Lumenogic Research Report, 2012

How does collective intelligence relate to the individual kind? A high?level review of the state of the art in cognitive science suggests that both brains and the best artificial intelligence programs can be described as ?wise crowds? (in the sense of Surowiecki, 2004). Conversely, the most celebrated instances of collective intelligence bear deep similarities to the human mind’s organization and mechanisms. A tentative conclusion is that intelligence is collective to its core and that Surowiecki’s recipe for crowd wisdom provides a framework to unify human, artificial and collective intelligence. Some implications for research, business and individual decision makers are explored.



Trading Uncertainty for Collective Wisdom

Book Chapter in Collective Wisdom
Landemore & Elster (Eds.), Cambridge University Press, 2012

Prediction markets have captured the public’s imagination with their ability to predict the future by pooling the guesswork of many. This paper summarizes the evidence and examines the economic, mathematical, and neurological foundations of this form of collective wisdom. Rather than the particular trading mechanism used, the ultimate driver of accuracy seems to be the betting proposition itself: on the one hand, a wager attracts contrarians, which enhances the diversity of opinions that can be aggregated. On the other hand, the mere prospect of reward or loss promotes more objective, less passionate thinking, thereby enhancing the quality of the opinions that can be aggregated.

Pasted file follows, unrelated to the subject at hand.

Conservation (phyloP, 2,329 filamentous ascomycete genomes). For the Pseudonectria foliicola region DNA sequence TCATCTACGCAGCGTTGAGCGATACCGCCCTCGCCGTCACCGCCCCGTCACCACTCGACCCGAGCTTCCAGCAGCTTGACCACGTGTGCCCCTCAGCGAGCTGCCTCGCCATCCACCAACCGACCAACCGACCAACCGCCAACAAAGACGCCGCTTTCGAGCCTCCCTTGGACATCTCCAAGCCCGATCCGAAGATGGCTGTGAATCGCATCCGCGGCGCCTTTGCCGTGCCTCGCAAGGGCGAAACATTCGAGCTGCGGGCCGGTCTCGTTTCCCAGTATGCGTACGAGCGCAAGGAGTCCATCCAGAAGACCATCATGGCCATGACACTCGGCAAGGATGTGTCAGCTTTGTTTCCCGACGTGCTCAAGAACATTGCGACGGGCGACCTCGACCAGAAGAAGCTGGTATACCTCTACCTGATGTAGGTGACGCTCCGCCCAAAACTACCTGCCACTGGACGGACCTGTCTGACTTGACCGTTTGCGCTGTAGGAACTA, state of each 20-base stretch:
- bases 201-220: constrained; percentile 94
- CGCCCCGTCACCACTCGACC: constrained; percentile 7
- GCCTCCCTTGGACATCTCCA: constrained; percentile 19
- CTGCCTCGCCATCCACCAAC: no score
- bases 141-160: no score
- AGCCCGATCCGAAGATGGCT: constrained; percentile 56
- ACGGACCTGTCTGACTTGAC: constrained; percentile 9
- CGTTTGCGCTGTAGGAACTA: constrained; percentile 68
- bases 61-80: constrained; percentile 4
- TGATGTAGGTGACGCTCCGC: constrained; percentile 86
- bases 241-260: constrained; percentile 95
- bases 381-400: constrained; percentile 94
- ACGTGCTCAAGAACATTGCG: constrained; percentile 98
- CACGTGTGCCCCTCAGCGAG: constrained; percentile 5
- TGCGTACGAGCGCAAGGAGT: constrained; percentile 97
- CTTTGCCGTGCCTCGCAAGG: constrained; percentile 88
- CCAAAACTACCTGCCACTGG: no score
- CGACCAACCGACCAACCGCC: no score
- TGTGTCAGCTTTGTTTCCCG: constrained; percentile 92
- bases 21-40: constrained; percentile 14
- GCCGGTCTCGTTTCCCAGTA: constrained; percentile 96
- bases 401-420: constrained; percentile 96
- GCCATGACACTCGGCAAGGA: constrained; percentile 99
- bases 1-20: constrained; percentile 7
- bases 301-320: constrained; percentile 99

Betting On a Better World

International Studies Association, Annual Meeting, New York 2009

As The Economist recently wrote, « the most heeded futurists these days are not individuals, but prediction markets, where the informed guesswork of many is consolidated into hard probability. » This paper explores the principles driving this powerful new form of collective intelligence, and how may it be applied in the field of International Relations.



Prediction Markets: Does Money Matter? 

avec Justin Wolfers, David Pennock, et Brian Galebach
Electronic Markets, 2004, 14:3

The accuracy of prediction markets has been documented for both markets based on real money and those based on play money. To test how much extra accuracy can be obtained by using real money versus play money, we set up a real-world on-line experiment pitting the predictions of (real money) against those of (play money) regarding American Football outcomes during the fall-winter 2003-2004 NFL season. As expected, both types of markets exhibited significant predictive powers, and remarkable performance compared to individual humans. Perhaps more surprisingly, the play-money markets performed as well as the real-money markets. We speculate that this result reflects two opposing forces: real-money markets may better motivate information discovery while play-money markets may yield more efficient information aggregation.



Macro-markets and Environmental Futures

The Hague Conference on Environment, Security and Sustainable Development, May 2004